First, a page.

One of the most frustrating experiences for some women preparing to go through IVF is to find an ovarian cyst at their baseline ultrasound. An ovarian cyst can produce hormones that inhibit the ability of other follicles to develop and even reduce their potential by their size alone. Worse still, in rare instances they can grow and become a surgical emergency. For these reasons, most fertility specialists prescribe a birth control pill (to inhibit further growth) and cycle delay in order to let the ovaries return to a resting state before starting the ovarian stimulation process. However, this is not the only option.
Ovarian cyst aspiration is a procedure that I have been performing for over a decade. And yet, I’ve long been amazed that my colleagues don’t offer this simple procedure to their patients. Many cite the “lack of data” as the reason that they never started draining cysts. I had to go to a prominent cardiology journal to find a well designed study on ovarian cyst drainage back in 2006—the results were very encouraging. Since that time several studies were performed and their data was collectively summarized in a Cochrane review published in 2014. Ironically, their conclusion is that cyst drainage did not improve the pregnancy rate over cycle cancellation. But it is also noteworthy, that draining the cyst prior to proceeding did not reduce the chance of pregnancy, did not reduce the number of eggs collected in the IVF cycle, nor did the procedure create an increase in complications or cycle cancellations.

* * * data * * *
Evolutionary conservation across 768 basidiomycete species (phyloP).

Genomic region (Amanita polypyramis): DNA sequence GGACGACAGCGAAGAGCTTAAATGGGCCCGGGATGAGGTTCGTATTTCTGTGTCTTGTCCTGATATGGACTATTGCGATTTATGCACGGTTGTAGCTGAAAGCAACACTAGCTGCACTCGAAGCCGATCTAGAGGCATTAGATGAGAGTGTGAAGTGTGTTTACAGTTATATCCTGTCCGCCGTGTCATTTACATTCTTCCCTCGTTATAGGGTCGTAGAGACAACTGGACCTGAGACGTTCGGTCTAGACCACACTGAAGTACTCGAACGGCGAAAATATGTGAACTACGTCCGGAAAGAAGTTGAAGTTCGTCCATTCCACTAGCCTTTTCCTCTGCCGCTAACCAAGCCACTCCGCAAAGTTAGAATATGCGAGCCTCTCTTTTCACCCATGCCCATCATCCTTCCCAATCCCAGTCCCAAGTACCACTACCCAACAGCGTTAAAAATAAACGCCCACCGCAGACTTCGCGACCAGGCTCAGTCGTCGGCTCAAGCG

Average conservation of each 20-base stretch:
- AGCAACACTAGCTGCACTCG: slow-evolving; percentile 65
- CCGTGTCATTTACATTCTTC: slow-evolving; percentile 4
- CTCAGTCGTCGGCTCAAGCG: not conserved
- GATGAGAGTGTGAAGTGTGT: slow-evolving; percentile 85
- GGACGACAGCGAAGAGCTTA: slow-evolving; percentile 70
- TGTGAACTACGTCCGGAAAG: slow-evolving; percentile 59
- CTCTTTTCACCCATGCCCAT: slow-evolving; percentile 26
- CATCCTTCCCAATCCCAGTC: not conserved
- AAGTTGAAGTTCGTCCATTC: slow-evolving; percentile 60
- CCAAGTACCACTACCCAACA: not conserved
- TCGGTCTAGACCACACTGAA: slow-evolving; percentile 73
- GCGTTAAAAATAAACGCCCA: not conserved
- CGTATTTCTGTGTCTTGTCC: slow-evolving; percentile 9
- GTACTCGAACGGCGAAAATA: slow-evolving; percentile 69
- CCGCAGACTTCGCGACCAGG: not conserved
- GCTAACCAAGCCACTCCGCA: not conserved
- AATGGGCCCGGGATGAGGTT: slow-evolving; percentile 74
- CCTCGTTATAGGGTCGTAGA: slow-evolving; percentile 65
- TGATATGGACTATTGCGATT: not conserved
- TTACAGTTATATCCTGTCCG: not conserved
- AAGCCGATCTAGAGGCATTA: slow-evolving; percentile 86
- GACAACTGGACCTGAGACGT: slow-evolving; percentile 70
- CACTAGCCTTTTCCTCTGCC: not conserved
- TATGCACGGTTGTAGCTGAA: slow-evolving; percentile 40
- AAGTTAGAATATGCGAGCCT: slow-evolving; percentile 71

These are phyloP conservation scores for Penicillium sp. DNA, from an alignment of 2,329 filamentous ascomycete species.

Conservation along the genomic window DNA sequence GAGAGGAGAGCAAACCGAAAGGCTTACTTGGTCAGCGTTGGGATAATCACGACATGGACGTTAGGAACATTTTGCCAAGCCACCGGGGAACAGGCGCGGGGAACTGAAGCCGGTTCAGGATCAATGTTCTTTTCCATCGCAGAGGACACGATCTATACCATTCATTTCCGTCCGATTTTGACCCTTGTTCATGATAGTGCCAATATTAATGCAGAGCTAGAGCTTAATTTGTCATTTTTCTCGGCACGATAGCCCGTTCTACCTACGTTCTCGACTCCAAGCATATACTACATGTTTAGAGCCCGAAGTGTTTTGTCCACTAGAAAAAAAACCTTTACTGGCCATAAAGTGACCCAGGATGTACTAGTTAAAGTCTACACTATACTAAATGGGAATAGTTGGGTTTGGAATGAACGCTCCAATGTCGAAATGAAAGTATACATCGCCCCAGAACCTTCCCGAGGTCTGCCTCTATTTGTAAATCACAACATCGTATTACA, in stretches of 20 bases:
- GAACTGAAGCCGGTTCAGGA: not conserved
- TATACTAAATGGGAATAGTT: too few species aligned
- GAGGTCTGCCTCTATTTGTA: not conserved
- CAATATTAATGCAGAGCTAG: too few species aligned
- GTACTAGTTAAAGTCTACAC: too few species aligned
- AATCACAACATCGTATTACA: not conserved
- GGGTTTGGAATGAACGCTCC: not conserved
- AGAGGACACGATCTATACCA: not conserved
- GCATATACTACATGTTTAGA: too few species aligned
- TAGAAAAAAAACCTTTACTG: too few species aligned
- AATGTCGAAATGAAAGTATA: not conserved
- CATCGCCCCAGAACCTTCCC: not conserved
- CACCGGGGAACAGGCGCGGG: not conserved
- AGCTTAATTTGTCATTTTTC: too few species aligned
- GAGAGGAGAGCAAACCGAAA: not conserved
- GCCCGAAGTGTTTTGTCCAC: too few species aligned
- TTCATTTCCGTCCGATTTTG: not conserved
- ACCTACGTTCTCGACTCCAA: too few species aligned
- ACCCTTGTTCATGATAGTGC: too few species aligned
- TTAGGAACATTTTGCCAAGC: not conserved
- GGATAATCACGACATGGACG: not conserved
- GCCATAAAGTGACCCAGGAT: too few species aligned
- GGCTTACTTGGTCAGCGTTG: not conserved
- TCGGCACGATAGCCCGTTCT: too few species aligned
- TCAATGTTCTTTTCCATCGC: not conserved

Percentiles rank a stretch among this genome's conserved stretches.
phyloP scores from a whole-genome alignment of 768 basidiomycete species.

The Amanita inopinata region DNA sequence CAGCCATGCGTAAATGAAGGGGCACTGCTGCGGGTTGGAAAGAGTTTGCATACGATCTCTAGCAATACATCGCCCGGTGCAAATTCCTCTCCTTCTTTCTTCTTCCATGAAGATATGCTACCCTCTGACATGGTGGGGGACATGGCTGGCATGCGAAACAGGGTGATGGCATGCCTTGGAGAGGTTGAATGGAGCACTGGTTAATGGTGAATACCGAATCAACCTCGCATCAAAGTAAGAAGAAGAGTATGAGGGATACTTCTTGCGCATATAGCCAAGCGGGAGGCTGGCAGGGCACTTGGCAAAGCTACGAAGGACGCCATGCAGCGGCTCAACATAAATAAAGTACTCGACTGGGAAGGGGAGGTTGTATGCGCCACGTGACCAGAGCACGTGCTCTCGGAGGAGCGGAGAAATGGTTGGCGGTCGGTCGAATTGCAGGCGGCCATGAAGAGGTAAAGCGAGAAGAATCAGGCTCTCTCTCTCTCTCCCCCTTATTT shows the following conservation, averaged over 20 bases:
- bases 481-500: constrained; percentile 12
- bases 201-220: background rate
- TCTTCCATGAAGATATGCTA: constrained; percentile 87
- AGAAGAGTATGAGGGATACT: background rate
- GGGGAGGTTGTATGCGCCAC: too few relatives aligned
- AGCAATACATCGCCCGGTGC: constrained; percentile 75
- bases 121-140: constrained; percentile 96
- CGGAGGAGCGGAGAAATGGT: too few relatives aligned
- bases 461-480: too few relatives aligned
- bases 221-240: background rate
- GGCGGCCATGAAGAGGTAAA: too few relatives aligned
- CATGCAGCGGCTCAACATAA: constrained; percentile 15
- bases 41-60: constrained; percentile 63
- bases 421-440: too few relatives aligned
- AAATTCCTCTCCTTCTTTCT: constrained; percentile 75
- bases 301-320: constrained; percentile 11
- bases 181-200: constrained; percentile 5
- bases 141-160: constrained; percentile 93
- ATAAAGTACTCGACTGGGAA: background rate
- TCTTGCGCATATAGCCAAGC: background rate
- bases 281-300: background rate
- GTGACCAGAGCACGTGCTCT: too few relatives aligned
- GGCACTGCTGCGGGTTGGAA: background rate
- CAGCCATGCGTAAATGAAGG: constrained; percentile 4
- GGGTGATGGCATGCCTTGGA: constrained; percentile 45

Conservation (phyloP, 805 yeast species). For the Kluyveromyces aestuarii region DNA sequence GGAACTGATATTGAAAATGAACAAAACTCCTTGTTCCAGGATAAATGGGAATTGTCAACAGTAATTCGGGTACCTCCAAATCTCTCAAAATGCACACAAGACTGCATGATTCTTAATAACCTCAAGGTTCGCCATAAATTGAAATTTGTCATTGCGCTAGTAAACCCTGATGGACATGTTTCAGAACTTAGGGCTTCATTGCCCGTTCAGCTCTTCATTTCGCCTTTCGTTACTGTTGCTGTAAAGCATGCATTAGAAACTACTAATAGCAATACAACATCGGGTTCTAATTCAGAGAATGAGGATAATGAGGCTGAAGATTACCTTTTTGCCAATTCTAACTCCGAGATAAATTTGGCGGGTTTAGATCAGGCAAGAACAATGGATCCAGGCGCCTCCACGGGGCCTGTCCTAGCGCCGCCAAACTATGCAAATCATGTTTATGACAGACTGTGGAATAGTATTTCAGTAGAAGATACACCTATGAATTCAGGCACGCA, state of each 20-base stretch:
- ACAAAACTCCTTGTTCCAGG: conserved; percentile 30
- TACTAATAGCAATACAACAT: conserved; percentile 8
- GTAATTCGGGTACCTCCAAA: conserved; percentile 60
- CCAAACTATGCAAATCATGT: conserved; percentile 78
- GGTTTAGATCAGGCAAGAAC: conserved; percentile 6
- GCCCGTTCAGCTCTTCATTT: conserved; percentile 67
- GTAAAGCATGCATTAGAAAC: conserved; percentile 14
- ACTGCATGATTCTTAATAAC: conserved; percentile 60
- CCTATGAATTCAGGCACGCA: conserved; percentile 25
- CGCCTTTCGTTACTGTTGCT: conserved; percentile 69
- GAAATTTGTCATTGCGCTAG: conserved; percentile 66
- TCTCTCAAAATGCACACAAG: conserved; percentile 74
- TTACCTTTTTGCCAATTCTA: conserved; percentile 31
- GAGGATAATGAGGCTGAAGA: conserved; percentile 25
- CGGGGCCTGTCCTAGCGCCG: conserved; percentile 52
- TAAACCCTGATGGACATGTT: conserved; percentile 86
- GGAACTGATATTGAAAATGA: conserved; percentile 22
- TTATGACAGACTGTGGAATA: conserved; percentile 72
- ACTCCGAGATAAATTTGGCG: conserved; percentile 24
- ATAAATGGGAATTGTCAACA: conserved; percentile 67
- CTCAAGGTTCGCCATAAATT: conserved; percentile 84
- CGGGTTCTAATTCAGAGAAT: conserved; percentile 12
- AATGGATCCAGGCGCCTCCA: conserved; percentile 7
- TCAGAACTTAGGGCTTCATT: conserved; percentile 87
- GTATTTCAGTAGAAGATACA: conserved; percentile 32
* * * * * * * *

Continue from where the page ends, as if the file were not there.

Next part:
Here at Conceptions, I’ve done a small study on the last 60 cyst drainage cases—all performed within the last year and a half. The patients rated the discomfort of the procedure as about a two out of ten (range 0 to 4). We have not experienced any complications of bleeding, infection or cycle cancellation. Most notably, all of the patients felt that the option of having their cyst drained instead of simply delaying their cycle was a very positive experience.
Conclusion: cyst drainage prior to IVF is a safe and reasonable alternative to delay-and-pray approach.